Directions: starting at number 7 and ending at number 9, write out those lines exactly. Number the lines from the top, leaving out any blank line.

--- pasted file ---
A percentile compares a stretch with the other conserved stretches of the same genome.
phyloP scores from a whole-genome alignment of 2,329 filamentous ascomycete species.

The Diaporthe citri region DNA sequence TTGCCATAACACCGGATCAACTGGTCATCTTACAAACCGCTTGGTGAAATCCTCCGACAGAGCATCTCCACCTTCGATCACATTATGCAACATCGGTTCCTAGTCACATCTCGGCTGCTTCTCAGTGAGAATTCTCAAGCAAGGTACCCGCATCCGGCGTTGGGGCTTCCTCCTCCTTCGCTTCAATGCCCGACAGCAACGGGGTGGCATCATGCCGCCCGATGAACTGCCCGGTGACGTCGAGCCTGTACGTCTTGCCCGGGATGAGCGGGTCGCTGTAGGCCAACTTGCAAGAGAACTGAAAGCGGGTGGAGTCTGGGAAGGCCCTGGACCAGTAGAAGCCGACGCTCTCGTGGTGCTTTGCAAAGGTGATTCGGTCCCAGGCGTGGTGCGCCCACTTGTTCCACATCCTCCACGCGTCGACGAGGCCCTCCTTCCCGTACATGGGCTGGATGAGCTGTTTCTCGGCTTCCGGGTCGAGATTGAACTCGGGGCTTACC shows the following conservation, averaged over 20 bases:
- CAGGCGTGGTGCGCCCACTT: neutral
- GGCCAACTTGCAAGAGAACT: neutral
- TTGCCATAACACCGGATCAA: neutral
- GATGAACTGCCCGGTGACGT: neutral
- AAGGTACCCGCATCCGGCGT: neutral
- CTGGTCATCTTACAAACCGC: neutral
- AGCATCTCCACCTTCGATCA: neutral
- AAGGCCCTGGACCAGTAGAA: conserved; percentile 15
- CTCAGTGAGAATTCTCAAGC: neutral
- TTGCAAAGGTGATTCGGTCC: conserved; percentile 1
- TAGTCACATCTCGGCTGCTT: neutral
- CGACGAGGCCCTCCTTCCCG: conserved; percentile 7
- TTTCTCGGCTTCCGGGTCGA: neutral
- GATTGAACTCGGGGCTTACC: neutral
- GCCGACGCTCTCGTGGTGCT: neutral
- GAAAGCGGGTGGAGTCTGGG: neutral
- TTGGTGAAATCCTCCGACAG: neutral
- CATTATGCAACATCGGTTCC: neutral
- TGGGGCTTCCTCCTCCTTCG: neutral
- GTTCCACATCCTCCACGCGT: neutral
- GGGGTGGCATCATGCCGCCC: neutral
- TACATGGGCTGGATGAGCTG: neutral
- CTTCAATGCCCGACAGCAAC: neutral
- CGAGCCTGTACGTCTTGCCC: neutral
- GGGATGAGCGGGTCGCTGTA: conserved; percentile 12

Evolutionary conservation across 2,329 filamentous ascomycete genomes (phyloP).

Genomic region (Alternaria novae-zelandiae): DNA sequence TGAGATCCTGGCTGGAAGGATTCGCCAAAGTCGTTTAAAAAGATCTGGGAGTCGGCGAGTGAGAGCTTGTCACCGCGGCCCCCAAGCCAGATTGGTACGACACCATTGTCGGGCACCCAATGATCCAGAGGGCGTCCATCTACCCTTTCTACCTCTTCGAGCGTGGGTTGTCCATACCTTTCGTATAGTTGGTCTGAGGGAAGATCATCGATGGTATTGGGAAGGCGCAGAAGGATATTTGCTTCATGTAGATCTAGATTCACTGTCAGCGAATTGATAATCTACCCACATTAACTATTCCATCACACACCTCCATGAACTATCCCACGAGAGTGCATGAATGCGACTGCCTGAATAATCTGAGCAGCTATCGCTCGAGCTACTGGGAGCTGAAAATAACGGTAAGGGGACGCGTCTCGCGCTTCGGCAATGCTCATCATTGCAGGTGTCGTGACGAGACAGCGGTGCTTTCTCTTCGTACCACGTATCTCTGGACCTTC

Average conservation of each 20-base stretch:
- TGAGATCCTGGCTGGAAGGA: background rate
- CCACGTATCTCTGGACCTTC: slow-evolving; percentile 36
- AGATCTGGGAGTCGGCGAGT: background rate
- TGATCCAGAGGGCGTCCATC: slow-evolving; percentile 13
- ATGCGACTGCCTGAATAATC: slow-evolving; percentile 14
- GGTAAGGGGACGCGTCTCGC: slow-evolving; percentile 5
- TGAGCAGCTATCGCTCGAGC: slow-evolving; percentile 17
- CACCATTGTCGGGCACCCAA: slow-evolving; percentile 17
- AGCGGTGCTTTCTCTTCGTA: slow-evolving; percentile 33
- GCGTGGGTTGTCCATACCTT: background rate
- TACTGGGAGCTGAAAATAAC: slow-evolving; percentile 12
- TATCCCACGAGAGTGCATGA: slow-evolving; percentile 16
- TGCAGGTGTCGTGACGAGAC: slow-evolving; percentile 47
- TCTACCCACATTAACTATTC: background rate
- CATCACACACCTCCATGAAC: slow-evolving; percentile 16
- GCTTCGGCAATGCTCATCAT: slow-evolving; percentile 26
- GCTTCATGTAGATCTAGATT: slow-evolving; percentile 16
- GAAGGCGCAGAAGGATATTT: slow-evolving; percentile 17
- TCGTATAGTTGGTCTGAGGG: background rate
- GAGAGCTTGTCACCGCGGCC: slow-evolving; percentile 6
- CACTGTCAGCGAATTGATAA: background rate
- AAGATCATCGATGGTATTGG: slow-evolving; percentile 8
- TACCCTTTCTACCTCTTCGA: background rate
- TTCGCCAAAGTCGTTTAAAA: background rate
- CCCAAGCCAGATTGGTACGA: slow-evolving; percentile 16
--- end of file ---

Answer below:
- GATGAACTGCCCGGTGACGT: neutral
- AAGGTACCCGCATCCGGCGT: neutral
- CTGGTCATCTTACAAACCGC: neutral